Sponsor and status
Sponsor. Senator for Indiana. Republican.
Last Updated: Jun 26, 2001
Length: 2 pages
Mar 29, 2001
107th Congress, 2001–2002
Enacted — Signed by the President on Jul 10, 2001
This bill was enacted after being signed by the President on July 10, 2001.
Mar 29, 2001
Bills and resolutions are referred to committees which debate the bill before possibly sending it on to the whole chamber.
Jun 19, 2001
Passed Senate (House next)
The bill was passed in a vote in the Senate. It goes to the House next. The vote was by Unanimous Consent so no record of individual votes was made.
Jun 25, 2001
The bill was passed by both chambers in identical form. It goes to the President next who may sign or veto the bill. The vote was by voice vote so no record of individual votes was made.
Jul 10, 2001
Enacted — Signed by the President
The President signed the bill and it became law.
S. 657 (107th) was a bill in the United States Congress.
A bill must be passed by both the House and Senate in identical form and then be signed by the President to become law.
This bill was introduced in the 107th Congress, which met from Jan 3, 2001 to Nov 22, 2002. Legislation not enacted by the end of a Congress is cleared from the books.
How to cite this information.
We recommend the following MLA-formatted citation when using the information you see here in academic work:
Civic Impulse. (2018). S. 657 — 107th Congress: A bill to authorize funding for the National 4-H Program Centennial Initiative. Retrieved from https://www.govtrack.us/congress/bills/107/s657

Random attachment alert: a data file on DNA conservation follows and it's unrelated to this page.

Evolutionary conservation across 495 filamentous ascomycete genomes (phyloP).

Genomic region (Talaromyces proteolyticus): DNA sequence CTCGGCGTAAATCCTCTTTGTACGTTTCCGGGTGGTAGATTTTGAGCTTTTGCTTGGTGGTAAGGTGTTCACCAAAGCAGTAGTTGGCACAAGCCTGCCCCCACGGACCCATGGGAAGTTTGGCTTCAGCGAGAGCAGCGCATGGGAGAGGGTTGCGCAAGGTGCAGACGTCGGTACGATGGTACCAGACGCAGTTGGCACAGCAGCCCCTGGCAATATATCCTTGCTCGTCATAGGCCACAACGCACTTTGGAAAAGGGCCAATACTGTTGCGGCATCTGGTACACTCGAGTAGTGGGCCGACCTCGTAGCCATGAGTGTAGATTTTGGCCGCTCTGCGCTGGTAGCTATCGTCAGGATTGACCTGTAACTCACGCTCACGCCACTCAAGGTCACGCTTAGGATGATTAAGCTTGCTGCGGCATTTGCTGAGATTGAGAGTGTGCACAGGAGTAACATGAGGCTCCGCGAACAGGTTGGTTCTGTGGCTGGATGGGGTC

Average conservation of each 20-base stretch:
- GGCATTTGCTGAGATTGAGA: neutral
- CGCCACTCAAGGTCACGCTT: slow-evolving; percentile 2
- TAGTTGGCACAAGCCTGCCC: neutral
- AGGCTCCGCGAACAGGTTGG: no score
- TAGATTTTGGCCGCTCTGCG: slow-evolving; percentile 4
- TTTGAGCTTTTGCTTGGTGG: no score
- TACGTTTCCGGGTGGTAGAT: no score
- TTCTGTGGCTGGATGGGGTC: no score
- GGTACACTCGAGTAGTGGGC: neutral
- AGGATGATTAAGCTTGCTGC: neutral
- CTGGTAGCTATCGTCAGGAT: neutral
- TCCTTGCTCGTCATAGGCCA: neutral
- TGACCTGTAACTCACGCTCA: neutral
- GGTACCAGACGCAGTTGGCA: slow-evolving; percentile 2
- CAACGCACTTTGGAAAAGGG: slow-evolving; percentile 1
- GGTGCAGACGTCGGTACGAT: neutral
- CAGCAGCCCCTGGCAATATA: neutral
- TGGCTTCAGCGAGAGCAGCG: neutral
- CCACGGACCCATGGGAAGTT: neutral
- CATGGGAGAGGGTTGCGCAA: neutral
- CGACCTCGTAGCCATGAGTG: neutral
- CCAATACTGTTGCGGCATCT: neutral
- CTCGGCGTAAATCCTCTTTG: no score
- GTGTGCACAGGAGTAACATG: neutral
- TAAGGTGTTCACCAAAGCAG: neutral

“S. 657 — 107th Congress: A bill to authorize funding for the National 4-H Program Centennial Initiative.” www.GovTrack.us. 2001. April 21, 2018 <https://www.govtrack.us/congress/bills/107/s657>
|title=S. 657 (107th)
|accessdate=April 21, 2018
|author=107th Congress (2001)
|date=March 29, 2001
|quote=A bill to authorize funding for the National 4-H Program Centennial Initiative.
Where is this information from?
GovTrack automatically collects legislative information from a variety of governmental and non-governmental sources. This page is sourced primarily from Congress.gov, the official portal of the United States Congress. Congress.gov is generally updated one day after events occur, and so legislative activity shown here may be one day behind. Data via the congress project.